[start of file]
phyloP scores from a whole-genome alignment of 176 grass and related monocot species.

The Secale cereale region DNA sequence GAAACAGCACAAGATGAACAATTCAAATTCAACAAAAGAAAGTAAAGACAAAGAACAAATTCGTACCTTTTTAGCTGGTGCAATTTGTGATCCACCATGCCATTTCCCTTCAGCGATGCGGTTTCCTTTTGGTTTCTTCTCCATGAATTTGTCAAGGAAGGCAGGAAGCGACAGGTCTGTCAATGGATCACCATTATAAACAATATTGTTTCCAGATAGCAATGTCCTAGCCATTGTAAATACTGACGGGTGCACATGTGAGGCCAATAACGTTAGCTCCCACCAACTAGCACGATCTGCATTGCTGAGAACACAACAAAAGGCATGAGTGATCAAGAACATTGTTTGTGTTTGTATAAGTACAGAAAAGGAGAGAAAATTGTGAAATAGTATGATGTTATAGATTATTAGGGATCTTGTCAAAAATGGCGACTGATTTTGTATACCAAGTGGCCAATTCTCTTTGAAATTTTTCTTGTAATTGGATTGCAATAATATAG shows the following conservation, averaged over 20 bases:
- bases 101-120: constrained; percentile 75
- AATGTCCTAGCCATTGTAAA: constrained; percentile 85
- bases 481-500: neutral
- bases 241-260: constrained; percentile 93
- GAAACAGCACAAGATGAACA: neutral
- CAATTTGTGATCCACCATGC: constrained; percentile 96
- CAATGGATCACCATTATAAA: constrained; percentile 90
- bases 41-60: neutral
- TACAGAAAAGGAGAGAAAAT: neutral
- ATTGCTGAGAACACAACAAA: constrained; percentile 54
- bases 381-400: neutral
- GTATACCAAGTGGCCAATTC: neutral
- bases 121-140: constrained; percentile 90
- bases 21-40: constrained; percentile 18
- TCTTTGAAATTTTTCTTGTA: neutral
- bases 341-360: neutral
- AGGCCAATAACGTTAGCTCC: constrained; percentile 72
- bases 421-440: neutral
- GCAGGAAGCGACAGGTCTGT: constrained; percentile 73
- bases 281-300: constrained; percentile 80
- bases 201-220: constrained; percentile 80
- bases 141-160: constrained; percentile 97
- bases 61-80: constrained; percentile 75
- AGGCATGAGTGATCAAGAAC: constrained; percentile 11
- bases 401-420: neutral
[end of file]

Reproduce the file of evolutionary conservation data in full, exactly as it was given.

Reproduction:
phyloP scores from a whole-genome alignment of 176 grass and related monocot species.

The Secale cereale region DNA sequence GAAACAGCACAAGATGAACAATTCAAATTCAACAAAAGAAAGTAAAGACAAAGAACAAATTCGTACCTTTTTAGCTGGTGCAATTTGTGATCCACCATGCCATTTCCCTTCAGCGATGCGGTTTCCTTTTGGTTTCTTCTCCATGAATTTGTCAAGGAAGGCAGGAAGCGACAGGTCTGTCAATGGATCACCATTATAAACAATATTGTTTCCAGATAGCAATGTCCTAGCCATTGTAAATACTGACGGGTGCACATGTGAGGCCAATAACGTTAGCTCCCACCAACTAGCACGATCTGCATTGCTGAGAACACAACAAAAGGCATGAGTGATCAAGAACATTGTTTGTGTTTGTATAAGTACAGAAAAGGAGAGAAAATTGTGAAATAGTATGATGTTATAGATTATTAGGGATCTTGTCAAAAATGGCGACTGATTTTGTATACCAAGTGGCCAATTCTCTTTGAAATTTTTCTTGTAATTGGATTGCAATAATATAG shows the following conservation, averaged over 20 bases:
- bases 101-120: constrained; percentile 75
- AATGTCCTAGCCATTGTAAA: constrained; percentile 85
- bases 481-500: neutral
- bases 241-260: constrained; percentile 93
- GAAACAGCACAAGATGAACA: neutral
- CAATTTGTGATCCACCATGC: constrained; percentile 96
- CAATGGATCACCATTATAAA: constrained; percentile 90
- bases 41-60: neutral
- TACAGAAAAGGAGAGAAAAT: neutral
- ATTGCTGAGAACACAACAAA: constrained; percentile 54
- bases 381-400: neutral
- GTATACCAAGTGGCCAATTC: neutral
- bases 121-140: constrained; percentile 90
- bases 21-40: constrained; percentile 18
- TCTTTGAAATTTTTCTTGTA: neutral
- bases 341-360: neutral
- AGGCCAATAACGTTAGCTCC: constrained; percentile 72
- bases 421-440: neutral
- GCAGGAAGCGACAGGTCTGT: constrained; percentile 73
- bases 281-300: constrained; percentile 80
- bases 201-220: constrained; percentile 80
- bases 141-160: constrained; percentile 97
- bases 61-80: constrained; percentile 75
- AGGCATGAGTGATCAAGAAC: constrained; percentile 11
- bases 401-420: neutral